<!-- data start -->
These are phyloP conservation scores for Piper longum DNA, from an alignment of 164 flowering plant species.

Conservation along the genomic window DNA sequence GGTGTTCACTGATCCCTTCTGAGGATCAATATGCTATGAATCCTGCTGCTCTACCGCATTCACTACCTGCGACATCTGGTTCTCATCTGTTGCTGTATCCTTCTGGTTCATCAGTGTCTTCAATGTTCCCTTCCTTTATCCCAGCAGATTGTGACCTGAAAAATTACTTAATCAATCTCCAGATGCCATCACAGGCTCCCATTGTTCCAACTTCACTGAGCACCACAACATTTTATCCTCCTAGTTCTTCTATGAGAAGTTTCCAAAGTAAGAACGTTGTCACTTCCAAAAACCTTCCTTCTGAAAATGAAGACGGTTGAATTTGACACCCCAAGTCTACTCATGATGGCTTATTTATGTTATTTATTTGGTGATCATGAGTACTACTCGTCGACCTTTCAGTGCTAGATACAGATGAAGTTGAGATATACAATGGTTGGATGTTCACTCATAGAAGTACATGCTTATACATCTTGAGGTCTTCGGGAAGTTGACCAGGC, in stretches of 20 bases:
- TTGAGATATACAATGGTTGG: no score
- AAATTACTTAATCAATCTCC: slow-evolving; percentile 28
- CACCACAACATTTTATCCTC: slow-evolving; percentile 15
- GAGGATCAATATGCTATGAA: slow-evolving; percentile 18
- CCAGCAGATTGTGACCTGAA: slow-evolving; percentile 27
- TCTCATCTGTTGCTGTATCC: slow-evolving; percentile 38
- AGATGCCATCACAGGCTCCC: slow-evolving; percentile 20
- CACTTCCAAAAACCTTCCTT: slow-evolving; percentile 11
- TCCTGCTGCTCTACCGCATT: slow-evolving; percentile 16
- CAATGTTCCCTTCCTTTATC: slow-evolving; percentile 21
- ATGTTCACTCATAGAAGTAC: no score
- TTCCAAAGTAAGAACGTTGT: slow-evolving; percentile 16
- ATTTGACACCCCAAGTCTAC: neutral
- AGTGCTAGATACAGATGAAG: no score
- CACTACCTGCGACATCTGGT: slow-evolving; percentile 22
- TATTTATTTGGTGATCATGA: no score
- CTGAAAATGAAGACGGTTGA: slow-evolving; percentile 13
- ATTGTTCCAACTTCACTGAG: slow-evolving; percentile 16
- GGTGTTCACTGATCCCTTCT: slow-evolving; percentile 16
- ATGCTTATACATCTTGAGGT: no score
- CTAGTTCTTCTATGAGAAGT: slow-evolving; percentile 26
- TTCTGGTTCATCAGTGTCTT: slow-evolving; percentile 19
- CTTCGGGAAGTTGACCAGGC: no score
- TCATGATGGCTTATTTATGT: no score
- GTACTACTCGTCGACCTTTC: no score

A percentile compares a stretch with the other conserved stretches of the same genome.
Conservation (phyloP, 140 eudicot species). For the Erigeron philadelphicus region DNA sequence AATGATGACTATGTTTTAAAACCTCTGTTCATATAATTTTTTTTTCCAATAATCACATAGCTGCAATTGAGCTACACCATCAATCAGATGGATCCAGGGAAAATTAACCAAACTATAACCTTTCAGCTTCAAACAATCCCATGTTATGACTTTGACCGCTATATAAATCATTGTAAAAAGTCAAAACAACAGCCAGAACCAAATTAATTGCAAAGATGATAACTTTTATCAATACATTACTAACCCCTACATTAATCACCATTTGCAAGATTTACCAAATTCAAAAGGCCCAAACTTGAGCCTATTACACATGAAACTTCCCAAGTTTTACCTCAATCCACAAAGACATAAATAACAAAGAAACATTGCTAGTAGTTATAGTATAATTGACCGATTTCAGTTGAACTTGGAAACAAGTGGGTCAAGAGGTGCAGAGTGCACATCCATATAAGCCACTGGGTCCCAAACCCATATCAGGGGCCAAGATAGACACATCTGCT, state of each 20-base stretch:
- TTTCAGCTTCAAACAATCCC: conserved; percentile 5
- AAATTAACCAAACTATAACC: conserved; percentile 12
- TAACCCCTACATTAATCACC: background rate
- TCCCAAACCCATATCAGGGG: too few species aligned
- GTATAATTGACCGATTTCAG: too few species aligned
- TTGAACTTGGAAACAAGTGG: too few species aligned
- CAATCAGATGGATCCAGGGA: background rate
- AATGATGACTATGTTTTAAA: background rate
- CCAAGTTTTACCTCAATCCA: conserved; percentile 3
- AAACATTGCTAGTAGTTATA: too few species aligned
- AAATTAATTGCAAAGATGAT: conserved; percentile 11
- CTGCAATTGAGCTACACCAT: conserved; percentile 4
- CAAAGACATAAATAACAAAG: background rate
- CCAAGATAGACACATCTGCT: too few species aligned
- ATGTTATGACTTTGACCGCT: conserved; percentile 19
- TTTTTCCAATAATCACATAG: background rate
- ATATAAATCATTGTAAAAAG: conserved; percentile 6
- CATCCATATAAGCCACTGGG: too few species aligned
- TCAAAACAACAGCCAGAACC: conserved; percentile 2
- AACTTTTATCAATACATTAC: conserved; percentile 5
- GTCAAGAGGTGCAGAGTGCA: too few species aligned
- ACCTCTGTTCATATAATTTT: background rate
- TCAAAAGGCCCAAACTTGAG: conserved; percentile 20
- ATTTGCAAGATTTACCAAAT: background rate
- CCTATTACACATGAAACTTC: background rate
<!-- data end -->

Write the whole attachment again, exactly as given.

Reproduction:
These are phyloP conservation scores for Piper longum DNA, from an alignment of 164 flowering plant species.

Conservation along the genomic window DNA sequence GGTGTTCACTGATCCCTTCTGAGGATCAATATGCTATGAATCCTGCTGCTCTACCGCATTCACTACCTGCGACATCTGGTTCTCATCTGTTGCTGTATCCTTCTGGTTCATCAGTGTCTTCAATGTTCCCTTCCTTTATCCCAGCAGATTGTGACCTGAAAAATTACTTAATCAATCTCCAGATGCCATCACAGGCTCCCATTGTTCCAACTTCACTGAGCACCACAACATTTTATCCTCCTAGTTCTTCTATGAGAAGTTTCCAAAGTAAGAACGTTGTCACTTCCAAAAACCTTCCTTCTGAAAATGAAGACGGTTGAATTTGACACCCCAAGTCTACTCATGATGGCTTATTTATGTTATTTATTTGGTGATCATGAGTACTACTCGTCGACCTTTCAGTGCTAGATACAGATGAAGTTGAGATATACAATGGTTGGATGTTCACTCATAGAAGTACATGCTTATACATCTTGAGGTCTTCGGGAAGTTGACCAGGC, in stretches of 20 bases:
- TTGAGATATACAATGGTTGG: no score
- AAATTACTTAATCAATCTCC: slow-evolving; percentile 28
- CACCACAACATTTTATCCTC: slow-evolving; percentile 15
- GAGGATCAATATGCTATGAA: slow-evolving; percentile 18
- CCAGCAGATTGTGACCTGAA: slow-evolving; percentile 27
- TCTCATCTGTTGCTGTATCC: slow-evolving; percentile 38
- AGATGCCATCACAGGCTCCC: slow-evolving; percentile 20
- CACTTCCAAAAACCTTCCTT: slow-evolving; percentile 11
- TCCTGCTGCTCTACCGCATT: slow-evolving; percentile 16
- CAATGTTCCCTTCCTTTATC: slow-evolving; percentile 21
- ATGTTCACTCATAGAAGTAC: no score
- TTCCAAAGTAAGAACGTTGT: slow-evolving; percentile 16
- ATTTGACACCCCAAGTCTAC: neutral
- AGTGCTAGATACAGATGAAG: no score
- CACTACCTGCGACATCTGGT: slow-evolving; percentile 22
- TATTTATTTGGTGATCATGA: no score
- CTGAAAATGAAGACGGTTGA: slow-evolving; percentile 13
- ATTGTTCCAACTTCACTGAG: slow-evolving; percentile 16
- GGTGTTCACTGATCCCTTCT: slow-evolving; percentile 16
- ATGCTTATACATCTTGAGGT: no score
- CTAGTTCTTCTATGAGAAGT: slow-evolving; percentile 26
- TTCTGGTTCATCAGTGTCTT: slow-evolving; percentile 19
- CTTCGGGAAGTTGACCAGGC: no score
- TCATGATGGCTTATTTATGT: no score
- GTACTACTCGTCGACCTTTC: no score

A percentile compares a stretch with the other conserved stretches of the same genome.
Conservation (phyloP, 140 eudicot species). For the Erigeron philadelphicus region DNA sequence AATGATGACTATGTTTTAAAACCTCTGTTCATATAATTTTTTTTTCCAATAATCACATAGCTGCAATTGAGCTACACCATCAATCAGATGGATCCAGGGAAAATTAACCAAACTATAACCTTTCAGCTTCAAACAATCCCATGTTATGACTTTGACCGCTATATAAATCATTGTAAAAAGTCAAAACAACAGCCAGAACCAAATTAATTGCAAAGATGATAACTTTTATCAATACATTACTAACCCCTACATTAATCACCATTTGCAAGATTTACCAAATTCAAAAGGCCCAAACTTGAGCCTATTACACATGAAACTTCCCAAGTTTTACCTCAATCCACAAAGACATAAATAACAAAGAAACATTGCTAGTAGTTATAGTATAATTGACCGATTTCAGTTGAACTTGGAAACAAGTGGGTCAAGAGGTGCAGAGTGCACATCCATATAAGCCACTGGGTCCCAAACCCATATCAGGGGCCAAGATAGACACATCTGCT, state of each 20-base stretch:
- TTTCAGCTTCAAACAATCCC: conserved; percentile 5
- AAATTAACCAAACTATAACC: conserved; percentile 12
- TAACCCCTACATTAATCACC: background rate
- TCCCAAACCCATATCAGGGG: too few species aligned
- GTATAATTGACCGATTTCAG: too few species aligned
- TTGAACTTGGAAACAAGTGG: too few species aligned
- CAATCAGATGGATCCAGGGA: background rate
- AATGATGACTATGTTTTAAA: background rate
- CCAAGTTTTACCTCAATCCA: conserved; percentile 3
- AAACATTGCTAGTAGTTATA: too few species aligned
- AAATTAATTGCAAAGATGAT: conserved; percentile 11
- CTGCAATTGAGCTACACCAT: conserved; percentile 4
- CAAAGACATAAATAACAAAG: background rate
- CCAAGATAGACACATCTGCT: too few species aligned
- ATGTTATGACTTTGACCGCT: conserved; percentile 19
- TTTTTCCAATAATCACATAG: background rate
- ATATAAATCATTGTAAAAAG: conserved; percentile 6
- CATCCATATAAGCCACTGGG: too few species aligned
- TCAAAACAACAGCCAGAACC: conserved; percentile 2
- AACTTTTATCAATACATTAC: conserved; percentile 5
- GTCAAGAGGTGCAGAGTGCA: too few species aligned
- ACCTCTGTTCATATAATTTT: background rate
- TCAAAAGGCCCAAACTTGAG: conserved; percentile 20
- ATTTGCAAGATTTACCAAAT: background rate
- CCTATTACACATGAAACTTC: background rate